Study links longer-distance moves to lower student performance
- Students who move at least a mile away to a new home experience a greater and longer-lasting drop in math and English language arts performance than those who move a shorter distance — especially if that move involves changing schools. A short-distance move, however, often has a positive impact on school achievement, according to a new study examining student mobility in New York City.
- Conducted by researchers at Temple, Syracuse and New York universities and appearing in the American Educational Research Journal, the study examines students’ residential and school moves in grades 3-8 from a variety of angles. For example, students who move a long distance tend to enter higher-quality schools and better neighborhoods, but the stress associated with moving and the loss of “social capital” might explain why they lose ground academically..
- While the study focuses on New York City, where 85% of students in public schools live in rental housing, the authors note that the findings would likely be similar in other large urban districts. They recommend allowing students to remain in the same schools — and providing transportation — if possible. If not, schools can provide extra academic support for students more likely to experience the negative effects of a move and create efforts that help students and their families connect to their new school communities and “rebuild social networks.”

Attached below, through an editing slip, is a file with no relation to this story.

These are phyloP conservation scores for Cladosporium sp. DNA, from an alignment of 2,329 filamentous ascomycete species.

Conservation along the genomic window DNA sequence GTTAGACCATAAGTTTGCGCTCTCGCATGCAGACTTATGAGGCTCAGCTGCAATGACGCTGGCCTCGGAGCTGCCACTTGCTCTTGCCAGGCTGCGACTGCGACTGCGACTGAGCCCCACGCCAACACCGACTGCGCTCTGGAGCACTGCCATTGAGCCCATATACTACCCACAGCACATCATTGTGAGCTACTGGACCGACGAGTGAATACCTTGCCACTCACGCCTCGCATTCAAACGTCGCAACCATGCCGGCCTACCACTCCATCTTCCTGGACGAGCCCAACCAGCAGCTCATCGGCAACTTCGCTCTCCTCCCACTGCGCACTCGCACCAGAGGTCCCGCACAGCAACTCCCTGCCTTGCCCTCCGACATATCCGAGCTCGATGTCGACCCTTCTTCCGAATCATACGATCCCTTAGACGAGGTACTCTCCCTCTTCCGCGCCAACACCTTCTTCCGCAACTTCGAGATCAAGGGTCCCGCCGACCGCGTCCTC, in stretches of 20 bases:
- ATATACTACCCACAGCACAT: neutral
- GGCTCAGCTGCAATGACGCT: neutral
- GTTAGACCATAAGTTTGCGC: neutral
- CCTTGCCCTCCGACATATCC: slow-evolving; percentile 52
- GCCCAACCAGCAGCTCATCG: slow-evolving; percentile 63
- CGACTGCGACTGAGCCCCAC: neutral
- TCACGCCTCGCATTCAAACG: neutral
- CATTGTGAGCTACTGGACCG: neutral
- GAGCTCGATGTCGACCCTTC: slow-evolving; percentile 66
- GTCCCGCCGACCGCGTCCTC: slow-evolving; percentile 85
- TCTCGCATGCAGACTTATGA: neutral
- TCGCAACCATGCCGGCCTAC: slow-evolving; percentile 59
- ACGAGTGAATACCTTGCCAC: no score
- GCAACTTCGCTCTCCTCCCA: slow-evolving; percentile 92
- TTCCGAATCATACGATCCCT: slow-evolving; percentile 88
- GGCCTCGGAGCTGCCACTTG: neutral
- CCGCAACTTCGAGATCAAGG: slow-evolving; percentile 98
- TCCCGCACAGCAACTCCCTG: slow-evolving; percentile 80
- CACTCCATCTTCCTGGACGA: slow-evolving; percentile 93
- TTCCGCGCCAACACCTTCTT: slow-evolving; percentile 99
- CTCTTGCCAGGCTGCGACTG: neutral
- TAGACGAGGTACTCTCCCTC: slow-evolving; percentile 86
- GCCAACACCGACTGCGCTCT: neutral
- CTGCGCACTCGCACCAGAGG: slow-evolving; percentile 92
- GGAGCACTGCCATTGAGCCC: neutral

Research has long shown that changing schools, in general, is not good for a student’s academic career. But in schools with high student turnover, it can be difficult for school leaders, counselors and teachers to identify which students are more likely to struggle following a move. As researchers build on previous studies of student mobility by looking at how it affects different groups of students, their findings can better inform districts’ policies related to issues such as pupil transportation, identifying students for tutoring services, and working with those in the housing sector to help stabilize communities.
Schools can help alleviate and even prevent some of the stress that transferring students experience through transition procedures such as school tours, newcomers’ groups, an introductory meeting with a counselor, advisory programs and after-school clubs. As school data teams examine trends, routinely monitoring the performance of students who have recently changed neighborhoods or schools — especially if those students have other risk factors — can also help educators identify which students might need tutoring, mentoring or other types of support.
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